Call Time - Best practice? Optimizing hooks and performance

I was wondering if there was a best practice or call time in ms that we should be shooting for with our payloads to provide the best user experience. there are times when I need to grab larger data sets and see times of 6000 ms (not ideal). wondering if there are any established numbers that should be considered “optimal” for page loads, etc.

Great Question
First, reasons to optimize:

1. Faster better experience for user
2. lower CPU time allowing higher throughput
3. Reduced data if using DAPI ( not usually an issue)

Optimizations come in four areas mainly:

Payload size - call time
BF tries to reduce some data by default but there is a ton more you can do.

  • In hooks where you need just an id or small data, don’t send the whole model payload, you can reduce what you send using the modelFilterKeys setting. See docs.
  • For apps that had a lot of data in things like tables, you can cache the data in the browser with a new caching feature. Then your front end can check for that and use and maybe later call the server for latest.
  • The call time in the inbox only measures the time FMS is processing the script, but there is also conversion overhead from converting large data sets too. Smaller is better.

Reduce FMS processing of code

  • I often see poorly written code that has deep iterations causing long hook times. Write tight, clean performant code. FM best practices come in here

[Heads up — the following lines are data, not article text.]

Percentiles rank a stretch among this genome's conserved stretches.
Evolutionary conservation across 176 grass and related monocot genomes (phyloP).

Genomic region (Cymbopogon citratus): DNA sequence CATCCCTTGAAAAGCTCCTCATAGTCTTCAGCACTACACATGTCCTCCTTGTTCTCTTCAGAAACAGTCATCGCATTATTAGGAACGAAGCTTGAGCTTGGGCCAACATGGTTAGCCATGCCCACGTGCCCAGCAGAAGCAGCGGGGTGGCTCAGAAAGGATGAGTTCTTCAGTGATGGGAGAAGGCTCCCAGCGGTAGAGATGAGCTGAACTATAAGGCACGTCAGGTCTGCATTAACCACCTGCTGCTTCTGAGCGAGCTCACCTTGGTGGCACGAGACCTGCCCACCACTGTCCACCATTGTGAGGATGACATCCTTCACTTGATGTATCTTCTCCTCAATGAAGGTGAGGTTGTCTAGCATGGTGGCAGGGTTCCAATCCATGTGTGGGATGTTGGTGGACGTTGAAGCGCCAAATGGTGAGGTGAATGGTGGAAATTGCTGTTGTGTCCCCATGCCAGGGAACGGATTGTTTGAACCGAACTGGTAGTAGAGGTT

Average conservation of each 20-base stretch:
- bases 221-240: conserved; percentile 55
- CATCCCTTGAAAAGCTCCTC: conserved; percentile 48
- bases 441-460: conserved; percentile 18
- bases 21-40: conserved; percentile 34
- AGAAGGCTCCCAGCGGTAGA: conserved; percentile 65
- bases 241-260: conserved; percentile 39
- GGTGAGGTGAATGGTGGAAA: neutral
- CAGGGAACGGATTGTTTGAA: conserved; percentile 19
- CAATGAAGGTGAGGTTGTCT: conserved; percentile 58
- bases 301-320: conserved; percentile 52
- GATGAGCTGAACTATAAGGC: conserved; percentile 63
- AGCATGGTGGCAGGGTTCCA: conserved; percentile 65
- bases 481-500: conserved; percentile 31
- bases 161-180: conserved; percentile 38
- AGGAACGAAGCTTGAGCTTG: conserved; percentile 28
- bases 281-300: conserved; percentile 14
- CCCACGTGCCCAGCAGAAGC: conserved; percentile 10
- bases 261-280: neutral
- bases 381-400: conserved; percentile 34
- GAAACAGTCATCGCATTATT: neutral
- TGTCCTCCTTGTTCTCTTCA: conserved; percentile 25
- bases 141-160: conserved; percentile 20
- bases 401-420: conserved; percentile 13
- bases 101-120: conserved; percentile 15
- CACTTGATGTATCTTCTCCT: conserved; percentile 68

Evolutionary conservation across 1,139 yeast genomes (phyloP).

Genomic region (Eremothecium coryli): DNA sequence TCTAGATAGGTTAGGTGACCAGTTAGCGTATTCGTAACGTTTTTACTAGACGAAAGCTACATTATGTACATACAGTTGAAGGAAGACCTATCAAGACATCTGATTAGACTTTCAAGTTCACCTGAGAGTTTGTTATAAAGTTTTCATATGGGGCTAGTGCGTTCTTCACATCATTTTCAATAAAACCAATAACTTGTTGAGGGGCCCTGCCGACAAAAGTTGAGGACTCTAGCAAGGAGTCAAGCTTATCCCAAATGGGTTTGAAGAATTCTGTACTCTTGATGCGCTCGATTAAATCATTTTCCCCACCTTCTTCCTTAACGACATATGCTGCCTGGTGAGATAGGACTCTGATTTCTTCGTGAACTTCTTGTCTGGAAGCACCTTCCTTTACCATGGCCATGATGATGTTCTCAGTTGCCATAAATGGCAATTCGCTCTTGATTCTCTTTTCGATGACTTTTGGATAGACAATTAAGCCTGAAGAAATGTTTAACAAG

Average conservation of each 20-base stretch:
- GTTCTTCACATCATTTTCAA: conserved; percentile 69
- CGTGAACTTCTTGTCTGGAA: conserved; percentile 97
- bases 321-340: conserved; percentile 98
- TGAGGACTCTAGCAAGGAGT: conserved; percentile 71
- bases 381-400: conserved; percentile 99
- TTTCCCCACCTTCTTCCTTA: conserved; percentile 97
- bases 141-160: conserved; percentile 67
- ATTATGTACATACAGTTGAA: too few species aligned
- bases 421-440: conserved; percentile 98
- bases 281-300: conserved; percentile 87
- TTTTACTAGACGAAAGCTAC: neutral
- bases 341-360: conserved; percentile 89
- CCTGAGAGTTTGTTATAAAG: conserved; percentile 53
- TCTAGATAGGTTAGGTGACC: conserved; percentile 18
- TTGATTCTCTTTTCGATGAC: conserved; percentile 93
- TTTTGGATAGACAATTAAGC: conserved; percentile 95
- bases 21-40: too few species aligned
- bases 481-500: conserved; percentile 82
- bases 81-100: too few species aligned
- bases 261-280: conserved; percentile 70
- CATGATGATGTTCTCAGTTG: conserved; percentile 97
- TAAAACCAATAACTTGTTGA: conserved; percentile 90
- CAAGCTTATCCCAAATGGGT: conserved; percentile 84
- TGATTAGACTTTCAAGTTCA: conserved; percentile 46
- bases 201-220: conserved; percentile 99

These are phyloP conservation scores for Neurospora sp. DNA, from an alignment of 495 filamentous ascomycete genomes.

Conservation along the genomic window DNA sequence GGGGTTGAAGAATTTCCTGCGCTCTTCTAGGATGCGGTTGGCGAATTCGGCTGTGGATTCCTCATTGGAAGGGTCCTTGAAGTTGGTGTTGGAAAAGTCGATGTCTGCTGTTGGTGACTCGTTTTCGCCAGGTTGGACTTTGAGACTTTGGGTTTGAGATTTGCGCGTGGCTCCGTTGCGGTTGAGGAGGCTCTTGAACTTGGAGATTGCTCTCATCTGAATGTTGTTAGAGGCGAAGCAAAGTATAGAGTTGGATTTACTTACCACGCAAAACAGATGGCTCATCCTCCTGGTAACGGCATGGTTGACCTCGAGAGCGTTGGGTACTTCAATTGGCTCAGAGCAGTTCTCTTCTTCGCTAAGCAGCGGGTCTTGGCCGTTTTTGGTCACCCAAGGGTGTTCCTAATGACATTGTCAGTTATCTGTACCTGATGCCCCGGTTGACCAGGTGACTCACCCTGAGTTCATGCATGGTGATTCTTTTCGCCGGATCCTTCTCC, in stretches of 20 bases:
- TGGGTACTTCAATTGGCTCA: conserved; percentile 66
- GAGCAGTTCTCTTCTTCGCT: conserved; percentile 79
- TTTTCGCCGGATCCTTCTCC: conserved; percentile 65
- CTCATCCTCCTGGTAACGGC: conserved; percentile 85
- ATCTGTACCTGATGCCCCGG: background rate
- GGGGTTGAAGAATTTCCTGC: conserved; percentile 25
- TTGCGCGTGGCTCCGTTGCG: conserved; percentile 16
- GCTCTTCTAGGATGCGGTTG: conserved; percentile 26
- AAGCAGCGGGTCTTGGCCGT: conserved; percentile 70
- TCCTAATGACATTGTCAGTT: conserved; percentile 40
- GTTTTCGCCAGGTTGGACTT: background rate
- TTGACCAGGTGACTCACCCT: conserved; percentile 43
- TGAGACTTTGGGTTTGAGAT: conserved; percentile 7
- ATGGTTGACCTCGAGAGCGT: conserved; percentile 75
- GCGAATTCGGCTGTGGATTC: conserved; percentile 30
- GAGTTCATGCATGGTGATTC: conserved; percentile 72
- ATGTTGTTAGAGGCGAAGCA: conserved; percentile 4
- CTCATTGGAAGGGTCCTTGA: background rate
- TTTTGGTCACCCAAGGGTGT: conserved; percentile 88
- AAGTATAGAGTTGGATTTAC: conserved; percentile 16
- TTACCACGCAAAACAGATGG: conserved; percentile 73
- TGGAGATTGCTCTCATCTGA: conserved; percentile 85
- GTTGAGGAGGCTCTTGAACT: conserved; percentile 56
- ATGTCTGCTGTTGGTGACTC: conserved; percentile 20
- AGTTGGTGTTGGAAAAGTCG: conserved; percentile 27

• For things that take a long time, consider running as PSOS and returning the control back to the browser.
  • Regular BF hooks run under the Web Publishing Engine ( WPE) so you can call PSOS too. We often do this for slower processes like sending emails and calling external API’s.
  • Save the whole JSON blob, if you are just saving a record thats partially filled, consider saving the entire model vs normalizing the data. Most use cases just want completed data anyways.
  • Build a simple cache in FM. Have a big slow chuck of related deep JSON that doesn’t change often? Just cache it in a key as a single field and fetch that. When you change the data, just call your rebuild cache routine.


  • this is often ignored, but a faster easier UI is a faster app. UX matters!
  • if you are waiting to reload a data table each time you visit the home page, why not either use a card modal for your detail page or cache the data?

In summary, less hook calls, less data and shorter hook times mean better system performance.